Thursday, January 23, 2020

"The Wrong Girl"

The Wrong Girl is the introduction to a fresh new series starring Bianca LaBelle, star of the silent screen action serial, The Adventures of Bianca Dangereuse. In addition to this coming-of-age tale of a girl in the glamorous 1920s, Donis Casey is also the author of the Alafair Tucker Mysteries, an award-winning series featuring the sleuthing mother of ten children, set in Oklahoma during the booming 1910s. Her first mystery, The Old Buzzard Had It Coming, was named an Oklahoma Centennial Book. Casey is a former teacher, academic librarian, and entrepreneur.

She applied the Page 69 Test to The Wrong Girl and reported the following:
From page 69:
At home, Blanche had hated cotton harvest time, when her mother and aunts had put all the females in the family to work, either cooking for or serving bushels of food to the gangs of itinerant workers. But her situation was desperate and the offer of unglamorous but honest work on the very day she was abandoned in the wilderness was too perfectly timed to refuse. Besides, how could she pass up the possibility of reaching her destination safely while under the protection of someone who did not mean to pimp her out at the nearest mining camp?

“Miz Gilbert,” she said, “I’ve already peeled enough potatoes to feed the entire state of Arizona. I reckon I’m an expert at it. I’d be obliged for the opportunity. Anything to make some money, as long as it’s honest.”

Mrs. Gilbert’s gave a satisfied nod. “Good. I think you won’t be peeling potatoes long. Miss Bolding is soft on lost puppies and mistreated little girls.”

“Miss Bolding?” Blanche said. Blanche only knew of one person named Bolding—Alma Bolding, star of the silver screen. But Alma Bolding lived in Hollywood in a lavish mansion, not in a cabin in the woods in Arizona.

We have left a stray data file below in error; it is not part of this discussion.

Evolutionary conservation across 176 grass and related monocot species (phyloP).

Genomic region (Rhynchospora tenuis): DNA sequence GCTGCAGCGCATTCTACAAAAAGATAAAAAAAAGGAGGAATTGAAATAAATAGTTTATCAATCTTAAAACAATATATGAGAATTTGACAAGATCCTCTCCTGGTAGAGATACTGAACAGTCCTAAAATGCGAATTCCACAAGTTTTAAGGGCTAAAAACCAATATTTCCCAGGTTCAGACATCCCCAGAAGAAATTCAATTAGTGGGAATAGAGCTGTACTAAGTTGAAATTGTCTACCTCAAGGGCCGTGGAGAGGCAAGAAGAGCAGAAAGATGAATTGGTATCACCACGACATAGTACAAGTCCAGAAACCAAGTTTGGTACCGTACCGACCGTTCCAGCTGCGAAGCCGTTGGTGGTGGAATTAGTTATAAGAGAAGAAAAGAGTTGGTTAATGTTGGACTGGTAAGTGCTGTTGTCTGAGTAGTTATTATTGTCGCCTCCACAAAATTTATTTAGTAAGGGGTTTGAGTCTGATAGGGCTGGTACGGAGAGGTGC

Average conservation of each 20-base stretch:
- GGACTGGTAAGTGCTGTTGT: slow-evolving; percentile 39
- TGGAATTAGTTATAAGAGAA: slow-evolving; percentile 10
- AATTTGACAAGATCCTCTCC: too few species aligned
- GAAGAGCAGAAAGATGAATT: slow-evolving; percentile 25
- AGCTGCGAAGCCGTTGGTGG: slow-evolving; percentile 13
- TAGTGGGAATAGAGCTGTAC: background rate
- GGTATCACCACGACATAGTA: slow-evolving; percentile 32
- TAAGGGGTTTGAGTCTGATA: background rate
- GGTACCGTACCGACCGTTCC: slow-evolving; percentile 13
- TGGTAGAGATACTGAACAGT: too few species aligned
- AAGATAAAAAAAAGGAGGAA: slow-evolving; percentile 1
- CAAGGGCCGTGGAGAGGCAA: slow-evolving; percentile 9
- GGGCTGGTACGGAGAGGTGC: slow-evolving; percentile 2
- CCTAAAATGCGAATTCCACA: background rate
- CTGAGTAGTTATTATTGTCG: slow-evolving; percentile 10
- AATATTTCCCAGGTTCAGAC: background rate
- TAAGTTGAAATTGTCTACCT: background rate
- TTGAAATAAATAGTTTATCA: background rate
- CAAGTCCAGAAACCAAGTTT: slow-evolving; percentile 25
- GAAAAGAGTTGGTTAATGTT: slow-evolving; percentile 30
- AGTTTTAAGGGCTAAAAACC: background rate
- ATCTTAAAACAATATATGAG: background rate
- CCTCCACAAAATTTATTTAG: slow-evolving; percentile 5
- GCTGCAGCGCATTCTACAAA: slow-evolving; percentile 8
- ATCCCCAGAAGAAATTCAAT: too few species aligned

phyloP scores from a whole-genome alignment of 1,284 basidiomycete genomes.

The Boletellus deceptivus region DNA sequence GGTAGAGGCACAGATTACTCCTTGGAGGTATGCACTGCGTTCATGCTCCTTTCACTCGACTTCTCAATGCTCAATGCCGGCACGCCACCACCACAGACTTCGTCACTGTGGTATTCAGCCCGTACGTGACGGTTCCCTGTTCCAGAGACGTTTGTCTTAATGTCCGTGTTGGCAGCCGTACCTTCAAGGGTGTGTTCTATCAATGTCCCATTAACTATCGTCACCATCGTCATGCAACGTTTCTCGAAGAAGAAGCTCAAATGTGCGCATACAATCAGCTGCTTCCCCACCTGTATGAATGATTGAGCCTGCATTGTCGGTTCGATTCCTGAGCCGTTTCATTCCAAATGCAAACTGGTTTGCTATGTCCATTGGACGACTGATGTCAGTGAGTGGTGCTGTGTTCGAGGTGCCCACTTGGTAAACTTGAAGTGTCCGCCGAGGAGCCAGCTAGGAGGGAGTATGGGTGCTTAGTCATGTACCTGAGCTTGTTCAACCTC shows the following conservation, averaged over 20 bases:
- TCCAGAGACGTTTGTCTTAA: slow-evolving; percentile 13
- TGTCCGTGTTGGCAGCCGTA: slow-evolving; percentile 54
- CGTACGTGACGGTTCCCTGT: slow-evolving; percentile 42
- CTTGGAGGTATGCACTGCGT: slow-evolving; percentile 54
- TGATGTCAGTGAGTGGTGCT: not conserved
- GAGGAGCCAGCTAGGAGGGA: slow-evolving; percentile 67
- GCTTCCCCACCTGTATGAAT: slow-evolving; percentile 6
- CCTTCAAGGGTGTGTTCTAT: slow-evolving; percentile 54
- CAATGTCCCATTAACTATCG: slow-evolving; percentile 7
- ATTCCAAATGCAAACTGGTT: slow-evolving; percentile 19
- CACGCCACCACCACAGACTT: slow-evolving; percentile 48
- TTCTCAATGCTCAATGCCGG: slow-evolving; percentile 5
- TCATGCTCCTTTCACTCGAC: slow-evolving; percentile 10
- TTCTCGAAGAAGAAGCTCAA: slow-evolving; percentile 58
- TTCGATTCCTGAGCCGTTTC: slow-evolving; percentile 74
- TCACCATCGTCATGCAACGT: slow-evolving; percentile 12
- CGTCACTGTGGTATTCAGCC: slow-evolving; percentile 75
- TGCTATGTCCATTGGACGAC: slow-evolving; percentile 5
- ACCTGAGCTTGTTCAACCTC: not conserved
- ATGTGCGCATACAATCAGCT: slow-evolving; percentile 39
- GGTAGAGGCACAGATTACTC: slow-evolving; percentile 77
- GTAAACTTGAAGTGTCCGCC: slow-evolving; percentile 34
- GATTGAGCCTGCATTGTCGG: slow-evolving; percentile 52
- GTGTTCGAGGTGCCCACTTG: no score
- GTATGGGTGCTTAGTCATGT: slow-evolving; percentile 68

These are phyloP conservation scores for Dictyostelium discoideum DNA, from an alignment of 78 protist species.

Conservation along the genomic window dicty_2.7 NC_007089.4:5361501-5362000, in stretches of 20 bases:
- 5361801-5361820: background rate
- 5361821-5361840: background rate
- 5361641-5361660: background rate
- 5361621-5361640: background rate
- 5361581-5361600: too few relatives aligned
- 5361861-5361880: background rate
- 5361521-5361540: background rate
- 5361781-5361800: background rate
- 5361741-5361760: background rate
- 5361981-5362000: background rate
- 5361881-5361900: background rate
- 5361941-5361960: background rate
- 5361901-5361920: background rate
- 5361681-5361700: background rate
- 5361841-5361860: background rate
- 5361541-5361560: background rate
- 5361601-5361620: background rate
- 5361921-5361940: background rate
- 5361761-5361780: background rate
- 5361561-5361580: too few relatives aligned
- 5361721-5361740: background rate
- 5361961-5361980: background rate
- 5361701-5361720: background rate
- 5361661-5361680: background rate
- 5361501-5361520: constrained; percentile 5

“Yes, darling, Alma Bolding, the moving picture actress...” Mrs. Gilbert hesitated at the expression of gobsmacked awe on Blanche’s face. “...and tomorrow we are going to go out to the location of her next picture to ready the tent where she will put on her costumes and makeup and rest between takes. I will talk to the head cook and ask if he will hire you to assist him in the kitchen. Now, Miss Bolding arrives on the train tomorrow afternoon, and while you are working, I will go to meet her in Prescott and bring her to the set. I will introduce you after you finish work. Miss Bolding is, let us say, larger than life, but don’t make a fool of yourself when you meet her. She enjoys meeting her fans, but she hasn’t much patience with children.”

Blanche was so astounded that her prospective benefactor was actually screen star Alma Bolding that she forgot to be insulted that Mrs. Gilbert had just called her a child.
I was delighted to see that page 69 of The Wrong Girl illustrates an important turning point in the life of our heroine, 15 year old Blanche Tucker, eighth of ten children in a farming family from Muskogee County, Oklahoma. The year is 1920, the world is changing after the horrors of World War I and the great flu pandemic. Blanche is bored, bored, bored with her proper, protected life and eager for the excitement and glamor she reads about in movie magazines. So when a dashing young man in a fancy auto comes to town and tells her he can put her in the movies if she'll run away with him, Blanche doesn't think twice. But Graham Peyton has unsavory plans for her that don't involve the motion pictures. To avoid a grim fate, Blanche has to make a daring escape in northern Arizona, where she comes upon a house in the woods and meets a kind woman named Mrs. Gilbert, who offers her a job peeling potatoes and completely changes Blanche's destiny.
Visit Donis Casey's website.

--Marshal Zeringue